Creating Innovative Career Paths

Your time at the University of Miami is an opportunity to explore your passions,  challenge yourself,  and refine your goals. Over the past decade, SRC has provided innovative internship and independent project experiences for hundreds of undergraduate students, with many continuing to graduate school and successful careers. Interns gain relevant experience, diversified skill sets, and career development opportunities in marine science. As an interdisciplinary program, SRC welcomes applications from students of any academic major that is related to our mission which intersects science, technology, education, and conservation. Below, you will find information on our flagship internship offerings: the Shark Research Internship and the Creative Internship. 

Students who identify with any of the following are encouraged to apply: socio-economically disadvantaged students, students from historically underrepresented groups, students in underserved communities, students who have overcome substantial economic/educational obstacles, and/or first-generation college students.

Shark Research Internship

Shark Research Interns are an integral part of the SRC team. Every year, several undergraduate students contribute to SRC’s research and outreach missions through volunteer internships. All interns work with SRC for a minimum of one academic year, growing into experienced field scientists and leaders in educational outreach. SRC’s internship programs are designed to be mutually beneficial to both the student and our team. Our goal is to equip interns with tangible skills for their future careers while empowering their growth as students. Here is what interns can expect from us: 

  • Mentorship from graduate students, staff, and Program Director
  • Career development opportunities through workshops and networking with partner organizations 
  • Opportunities to develop analytical, writing, and field skills
  • Potential for independent or supervised projects

The responsibilities of a Shark Research Intern are ever-evolving as our program expands. Currently, our expectations of our interns include:

  • Attending outreach activities (boat-based, shore-based, or virtual) and research trips. Interns must be available a minimum 2 full days each month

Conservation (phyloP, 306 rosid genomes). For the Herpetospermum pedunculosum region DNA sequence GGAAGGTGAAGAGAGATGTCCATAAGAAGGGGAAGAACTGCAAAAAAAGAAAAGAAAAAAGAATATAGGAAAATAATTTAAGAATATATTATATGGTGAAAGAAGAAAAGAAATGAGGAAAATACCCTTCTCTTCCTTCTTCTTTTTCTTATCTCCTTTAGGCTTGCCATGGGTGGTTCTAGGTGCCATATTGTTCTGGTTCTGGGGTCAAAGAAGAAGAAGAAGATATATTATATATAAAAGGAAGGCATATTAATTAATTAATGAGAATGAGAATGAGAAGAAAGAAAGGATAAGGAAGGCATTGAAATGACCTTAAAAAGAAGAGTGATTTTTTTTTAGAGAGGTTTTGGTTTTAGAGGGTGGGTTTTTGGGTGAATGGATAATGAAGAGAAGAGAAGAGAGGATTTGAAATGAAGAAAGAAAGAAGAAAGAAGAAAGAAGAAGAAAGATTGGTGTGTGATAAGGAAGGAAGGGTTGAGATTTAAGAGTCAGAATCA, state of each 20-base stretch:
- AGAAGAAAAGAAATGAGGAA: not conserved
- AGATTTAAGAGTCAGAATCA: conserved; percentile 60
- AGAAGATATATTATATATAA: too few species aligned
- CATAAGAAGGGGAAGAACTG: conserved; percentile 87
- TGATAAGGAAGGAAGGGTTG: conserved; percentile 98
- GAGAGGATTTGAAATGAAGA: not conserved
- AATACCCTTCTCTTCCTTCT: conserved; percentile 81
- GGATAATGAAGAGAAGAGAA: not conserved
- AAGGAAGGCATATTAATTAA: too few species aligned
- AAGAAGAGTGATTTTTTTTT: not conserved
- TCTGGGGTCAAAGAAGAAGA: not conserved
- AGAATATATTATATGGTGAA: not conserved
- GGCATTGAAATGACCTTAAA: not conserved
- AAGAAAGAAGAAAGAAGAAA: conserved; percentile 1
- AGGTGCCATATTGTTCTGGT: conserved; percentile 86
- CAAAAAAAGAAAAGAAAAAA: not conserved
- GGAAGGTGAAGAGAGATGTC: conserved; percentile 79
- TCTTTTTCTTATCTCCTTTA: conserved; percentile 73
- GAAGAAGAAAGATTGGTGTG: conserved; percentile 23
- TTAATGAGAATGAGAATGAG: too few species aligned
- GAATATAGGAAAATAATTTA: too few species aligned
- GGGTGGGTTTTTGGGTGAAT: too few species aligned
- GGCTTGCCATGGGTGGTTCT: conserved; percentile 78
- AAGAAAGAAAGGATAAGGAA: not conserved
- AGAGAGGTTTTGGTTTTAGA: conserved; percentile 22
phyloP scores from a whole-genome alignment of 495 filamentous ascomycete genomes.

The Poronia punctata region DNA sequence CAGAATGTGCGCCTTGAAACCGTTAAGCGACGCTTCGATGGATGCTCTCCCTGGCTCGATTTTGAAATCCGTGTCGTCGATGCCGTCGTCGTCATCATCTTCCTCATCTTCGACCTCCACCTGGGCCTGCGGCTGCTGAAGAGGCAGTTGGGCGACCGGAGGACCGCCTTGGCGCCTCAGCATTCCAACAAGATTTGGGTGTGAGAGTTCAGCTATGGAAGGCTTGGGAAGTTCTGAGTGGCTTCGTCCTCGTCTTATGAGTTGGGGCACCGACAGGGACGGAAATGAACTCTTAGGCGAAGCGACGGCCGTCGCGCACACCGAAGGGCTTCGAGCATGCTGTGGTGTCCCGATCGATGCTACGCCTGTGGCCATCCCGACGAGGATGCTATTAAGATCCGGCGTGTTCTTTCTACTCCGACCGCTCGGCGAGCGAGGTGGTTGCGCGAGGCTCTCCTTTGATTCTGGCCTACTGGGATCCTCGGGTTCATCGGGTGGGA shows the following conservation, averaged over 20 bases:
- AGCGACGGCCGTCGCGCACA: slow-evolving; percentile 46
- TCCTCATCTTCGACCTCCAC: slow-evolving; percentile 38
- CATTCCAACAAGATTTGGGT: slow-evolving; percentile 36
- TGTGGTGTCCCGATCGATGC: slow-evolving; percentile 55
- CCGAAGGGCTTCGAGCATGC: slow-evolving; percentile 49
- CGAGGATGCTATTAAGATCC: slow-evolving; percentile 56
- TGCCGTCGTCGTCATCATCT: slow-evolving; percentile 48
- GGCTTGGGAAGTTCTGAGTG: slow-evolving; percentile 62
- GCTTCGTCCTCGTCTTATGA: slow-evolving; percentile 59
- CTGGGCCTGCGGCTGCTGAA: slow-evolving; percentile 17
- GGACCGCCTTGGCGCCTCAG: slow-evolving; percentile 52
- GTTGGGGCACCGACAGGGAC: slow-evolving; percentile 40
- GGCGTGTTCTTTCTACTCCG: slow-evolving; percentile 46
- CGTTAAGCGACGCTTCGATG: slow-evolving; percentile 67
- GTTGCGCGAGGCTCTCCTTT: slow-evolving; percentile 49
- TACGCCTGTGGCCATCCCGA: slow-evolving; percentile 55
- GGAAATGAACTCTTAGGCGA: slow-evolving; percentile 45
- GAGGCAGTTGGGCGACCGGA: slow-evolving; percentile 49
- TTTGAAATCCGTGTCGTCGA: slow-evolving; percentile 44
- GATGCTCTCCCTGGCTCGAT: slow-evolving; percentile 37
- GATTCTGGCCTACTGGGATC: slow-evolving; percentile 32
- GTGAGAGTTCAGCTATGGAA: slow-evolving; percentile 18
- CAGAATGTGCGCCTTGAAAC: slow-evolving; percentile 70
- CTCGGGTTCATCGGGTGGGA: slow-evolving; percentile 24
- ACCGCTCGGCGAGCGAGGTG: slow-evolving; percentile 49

• Participate in required training sessions and lab meetings
  • Blogs: write at least 1 short blog entry breaking down an ocean-related scientific publication for the general public (350 words) and 1 extended blog entry about a marine conservation topic of choice (500–750 words).
  • Willingness to learn, open-mindedness, and team mentality. 

Creative Internships

Immerse yourself in a world of beauty, mystery and sheer inspiration with SRC. Allow your creativity to reach new depths as you explore how art, communication and marine science are intertwined. SRC’s education and outreach mission gives us the opportunity to be storytellers: combining striking imagery from the field with science to take our audience on an inspirational journey.

Each year, we welcome new Creative Interns to the team. While most interns work with SRC for at least a year, opportunities for short-term media projects are available. Our Creative Internship is intended to mutually benefit the intern and the SRC media team. Here is what Creative Interns can expect from us: 

  • Opportunity to develop a portfolio that can transcend your SRC internship into your career
  • Potential for exposure to major media outlets such as National Geographic, Discovery, NBC, and more 
  • Guidance and skill-refinement from SRC media team with opportunity for assignment to special media projects
  • The opportunity to learn about media platforms outside your own

Creative Intern responsibilities include: 

  • Subject-area experience in video production, photography, design, and/or general multimedia
  • Strong foundation in your area of expertise. Equipment may be your own or rented through UM for free. Note that SRC does not distribute personal equipment
  • Self-motivation, willingness to learn, and interest in creating imagery of field research